Elder Fraud

The Bexar County Criminal District Attorney's Office is committed to protecting the elderly and vigorously prosecuting those who would scam and harm senior citizens.

Criminal Targeting
The Elder Fraud Unit realizes that along with the pleasures of growing older and having more leisure time, senior citizens are also vulnerable to certain crimes. Some criminals prey on seniors, who often have more assets, are more willing to trust others, and may be vulnerable because of loneliness or diminishing physical or mental faculties. Criminals may attempt to exploit the trust of a senior citizen by stealing their money, or physically abusing, or neglecting them.
The Bexar County Criminal District Attorney's Office is committed to fighting elder fraud and improving the quality of life for seniors. The Elder Fraud Unit is specially-trained and dedicated to prosecute financial crimes against the elderly.

Senior Defense
The most effective line of defense against elder fraud is seniors themselves, followed by their families. By resisting high-pressure sales tactics, taking time to make decisions, and - most importantly - discussing personal matters with trusted friends and loved ones, seniors can often prevent many forms of elder fraud.

If you suspect someone is attempting to victimize you or a senior you know, please contact the Adult Protective Services Hotline at 1-800-252-5400, or online at www.txabusehotline.org. You can also contact your local law enforcement agency.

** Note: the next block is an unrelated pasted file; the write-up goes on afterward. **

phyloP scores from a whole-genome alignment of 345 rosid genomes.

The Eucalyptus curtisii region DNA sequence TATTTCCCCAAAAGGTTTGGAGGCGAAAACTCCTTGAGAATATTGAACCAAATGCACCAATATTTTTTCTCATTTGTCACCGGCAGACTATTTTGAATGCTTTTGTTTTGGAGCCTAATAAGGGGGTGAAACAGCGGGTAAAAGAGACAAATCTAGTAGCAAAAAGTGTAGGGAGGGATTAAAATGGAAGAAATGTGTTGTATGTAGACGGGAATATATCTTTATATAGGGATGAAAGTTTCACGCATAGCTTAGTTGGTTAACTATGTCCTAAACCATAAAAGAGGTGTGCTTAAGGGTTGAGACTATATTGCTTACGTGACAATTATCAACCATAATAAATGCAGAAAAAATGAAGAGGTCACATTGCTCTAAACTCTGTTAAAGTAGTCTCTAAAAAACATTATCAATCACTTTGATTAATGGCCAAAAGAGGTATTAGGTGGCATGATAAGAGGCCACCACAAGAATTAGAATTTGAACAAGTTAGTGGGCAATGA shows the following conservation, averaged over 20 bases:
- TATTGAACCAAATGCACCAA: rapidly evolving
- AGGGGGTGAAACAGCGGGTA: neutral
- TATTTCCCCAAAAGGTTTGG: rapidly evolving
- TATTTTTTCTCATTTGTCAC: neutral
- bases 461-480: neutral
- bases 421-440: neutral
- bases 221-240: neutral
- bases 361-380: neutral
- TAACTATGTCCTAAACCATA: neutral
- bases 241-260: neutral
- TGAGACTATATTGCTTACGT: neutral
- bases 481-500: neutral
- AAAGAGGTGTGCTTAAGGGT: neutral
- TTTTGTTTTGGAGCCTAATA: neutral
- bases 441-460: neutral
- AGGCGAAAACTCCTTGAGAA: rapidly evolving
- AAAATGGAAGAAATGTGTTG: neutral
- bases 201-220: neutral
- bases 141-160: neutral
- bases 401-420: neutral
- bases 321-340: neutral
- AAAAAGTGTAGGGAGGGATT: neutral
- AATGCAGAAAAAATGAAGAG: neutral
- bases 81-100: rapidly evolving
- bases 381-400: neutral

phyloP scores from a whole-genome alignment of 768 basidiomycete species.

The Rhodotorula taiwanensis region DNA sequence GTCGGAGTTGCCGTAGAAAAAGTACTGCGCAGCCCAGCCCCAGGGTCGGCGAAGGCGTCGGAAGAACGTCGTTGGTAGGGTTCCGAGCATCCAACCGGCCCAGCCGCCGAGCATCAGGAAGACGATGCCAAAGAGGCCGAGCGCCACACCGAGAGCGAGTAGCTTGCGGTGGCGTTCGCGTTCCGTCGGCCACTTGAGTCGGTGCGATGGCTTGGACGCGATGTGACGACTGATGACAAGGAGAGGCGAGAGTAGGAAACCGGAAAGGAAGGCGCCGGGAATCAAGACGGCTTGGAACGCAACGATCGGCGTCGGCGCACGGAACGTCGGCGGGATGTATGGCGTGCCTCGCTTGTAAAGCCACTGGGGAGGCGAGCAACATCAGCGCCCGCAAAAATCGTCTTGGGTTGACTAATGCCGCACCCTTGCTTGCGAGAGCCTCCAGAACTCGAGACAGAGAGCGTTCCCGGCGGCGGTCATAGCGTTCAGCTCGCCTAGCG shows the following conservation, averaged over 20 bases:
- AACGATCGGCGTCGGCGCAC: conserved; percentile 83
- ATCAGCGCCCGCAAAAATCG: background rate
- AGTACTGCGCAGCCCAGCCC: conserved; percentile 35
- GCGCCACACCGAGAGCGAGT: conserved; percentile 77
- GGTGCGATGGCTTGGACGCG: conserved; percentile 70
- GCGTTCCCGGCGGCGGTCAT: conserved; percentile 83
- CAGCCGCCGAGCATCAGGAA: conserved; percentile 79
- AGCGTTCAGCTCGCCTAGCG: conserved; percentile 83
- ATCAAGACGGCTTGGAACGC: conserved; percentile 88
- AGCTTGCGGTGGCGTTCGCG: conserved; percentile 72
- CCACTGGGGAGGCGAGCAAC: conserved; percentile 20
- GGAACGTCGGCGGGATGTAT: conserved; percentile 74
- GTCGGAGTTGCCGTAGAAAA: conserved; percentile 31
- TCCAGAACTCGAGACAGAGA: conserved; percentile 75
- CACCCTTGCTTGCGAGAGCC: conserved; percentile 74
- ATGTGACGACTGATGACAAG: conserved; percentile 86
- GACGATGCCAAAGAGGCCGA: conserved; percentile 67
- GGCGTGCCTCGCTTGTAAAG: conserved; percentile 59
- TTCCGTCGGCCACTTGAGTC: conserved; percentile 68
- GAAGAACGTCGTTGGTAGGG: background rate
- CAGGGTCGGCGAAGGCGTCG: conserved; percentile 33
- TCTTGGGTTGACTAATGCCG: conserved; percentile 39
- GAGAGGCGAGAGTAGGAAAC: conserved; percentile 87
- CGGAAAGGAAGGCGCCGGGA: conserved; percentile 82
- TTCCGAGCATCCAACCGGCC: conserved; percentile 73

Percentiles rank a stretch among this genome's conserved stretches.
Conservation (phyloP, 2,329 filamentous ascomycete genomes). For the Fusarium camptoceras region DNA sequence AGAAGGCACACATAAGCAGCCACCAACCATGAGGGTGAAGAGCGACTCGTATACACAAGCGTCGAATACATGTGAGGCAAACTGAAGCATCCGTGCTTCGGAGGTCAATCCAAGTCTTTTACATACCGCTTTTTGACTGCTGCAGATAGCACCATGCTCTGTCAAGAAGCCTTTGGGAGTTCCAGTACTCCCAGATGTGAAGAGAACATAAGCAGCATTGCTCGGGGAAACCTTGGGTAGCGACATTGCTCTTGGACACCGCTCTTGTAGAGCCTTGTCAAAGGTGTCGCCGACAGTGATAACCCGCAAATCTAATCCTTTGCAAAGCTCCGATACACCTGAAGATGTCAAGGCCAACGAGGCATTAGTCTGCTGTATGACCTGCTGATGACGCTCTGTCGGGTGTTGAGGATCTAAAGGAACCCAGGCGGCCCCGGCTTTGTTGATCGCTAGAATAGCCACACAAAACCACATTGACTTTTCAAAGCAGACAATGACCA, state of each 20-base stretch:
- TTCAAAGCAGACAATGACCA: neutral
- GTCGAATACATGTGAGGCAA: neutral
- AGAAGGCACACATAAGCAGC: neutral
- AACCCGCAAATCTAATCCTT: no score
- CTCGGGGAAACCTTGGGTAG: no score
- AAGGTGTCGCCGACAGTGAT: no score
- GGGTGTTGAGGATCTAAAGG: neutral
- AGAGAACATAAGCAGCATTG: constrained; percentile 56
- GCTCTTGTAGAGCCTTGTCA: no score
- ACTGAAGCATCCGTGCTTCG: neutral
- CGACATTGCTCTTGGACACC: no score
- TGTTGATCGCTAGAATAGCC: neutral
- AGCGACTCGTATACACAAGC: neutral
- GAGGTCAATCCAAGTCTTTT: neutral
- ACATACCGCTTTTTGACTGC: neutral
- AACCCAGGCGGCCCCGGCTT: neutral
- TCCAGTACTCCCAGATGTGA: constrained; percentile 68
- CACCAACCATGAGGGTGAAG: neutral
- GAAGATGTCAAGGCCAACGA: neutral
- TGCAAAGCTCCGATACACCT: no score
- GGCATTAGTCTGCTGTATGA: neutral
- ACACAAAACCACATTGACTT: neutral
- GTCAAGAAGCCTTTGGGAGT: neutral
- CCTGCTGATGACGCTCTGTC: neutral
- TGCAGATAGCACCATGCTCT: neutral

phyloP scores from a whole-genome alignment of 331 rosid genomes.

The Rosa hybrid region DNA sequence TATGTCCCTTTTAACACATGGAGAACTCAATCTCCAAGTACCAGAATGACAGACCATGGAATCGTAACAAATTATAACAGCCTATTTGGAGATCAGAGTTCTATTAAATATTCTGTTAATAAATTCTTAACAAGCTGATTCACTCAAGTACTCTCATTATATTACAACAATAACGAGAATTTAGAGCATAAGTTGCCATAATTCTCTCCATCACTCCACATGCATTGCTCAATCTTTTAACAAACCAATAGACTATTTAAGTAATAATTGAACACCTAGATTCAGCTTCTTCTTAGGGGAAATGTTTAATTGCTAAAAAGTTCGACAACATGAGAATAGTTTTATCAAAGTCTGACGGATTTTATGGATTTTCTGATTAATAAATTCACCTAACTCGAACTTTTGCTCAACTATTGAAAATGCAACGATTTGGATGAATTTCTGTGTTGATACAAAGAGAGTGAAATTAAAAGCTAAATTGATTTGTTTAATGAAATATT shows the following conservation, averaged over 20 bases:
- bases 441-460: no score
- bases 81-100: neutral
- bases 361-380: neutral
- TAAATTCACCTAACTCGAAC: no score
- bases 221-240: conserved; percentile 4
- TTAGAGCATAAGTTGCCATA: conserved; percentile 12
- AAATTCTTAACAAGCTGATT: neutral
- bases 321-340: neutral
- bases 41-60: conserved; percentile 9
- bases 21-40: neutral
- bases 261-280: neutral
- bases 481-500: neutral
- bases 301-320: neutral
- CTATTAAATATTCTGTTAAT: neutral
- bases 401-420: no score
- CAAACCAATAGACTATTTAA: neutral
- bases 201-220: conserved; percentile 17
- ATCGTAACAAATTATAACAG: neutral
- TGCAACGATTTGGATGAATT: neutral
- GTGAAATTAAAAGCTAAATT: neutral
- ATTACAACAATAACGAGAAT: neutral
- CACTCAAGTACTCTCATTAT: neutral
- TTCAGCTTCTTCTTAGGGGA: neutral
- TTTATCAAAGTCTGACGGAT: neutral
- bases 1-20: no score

Tips on Elder Scam (TOES)

Is Grandma Getting Scammed? Watch for these signs:
  • Banking activity that is inconsistent with the senior's habits, such as unusually large withdrawals or ATM use
  • Financial statements that seem unusual or suspicious
  • Checks written out of their numerical order
  • Signature that seems unusual or suspicious
  • Abrupt or unexplained change in durable power of attorney
  • Allegations of missing funds from a senior's account
  • Sudden increases in credit card activity or a flurry of bounced checks

Protect Yourself

  • Cancel all credit cards you are not using
  • Never keep the Personal Identification Number (PIN) for your ATM card in your wallet.  If you need to write it down, be sure to keep it in a secure place.
  • Never give your credit card or ATM cards to a family member or friend to buy things for you.  Whenever possible, give them cash or reimburse them with a check.
  • Try to balance your checkbook, or have your bank or a trusted family member or friend do it for you on a monthly basis.  Immediately inform your bank or credit card companies of any activity that does not appear to be your own.
  • Report financial abuse to Adult Protective Services by calling 1-800-252-5400 or online at www.txabusehotline.org.  You can also contact your local law enforcement agency.
  • Review your credit report.  You are entitled to a free credit report each year from the credit reporting agencies.
1-800-685-1111 (request report)
1-800-525-6285 (report fraud)
1-800-888-4213 (request report)
1-800-680-7289 (report fraud)
Helpful Numbers

Social Services
    Legal Services
  • Community Law Center: 210-271-9595
  • Wills Clinic: 210-212-3740
  • San Antonio Bar Association, Lawyer Referral: 210-227-1853
  • Legal Aid Texas Rio Grande Legal Aid/San Antonio: 210-212-3700
  1. The Criminal District Attorney's Office does not accept criminal complaints via email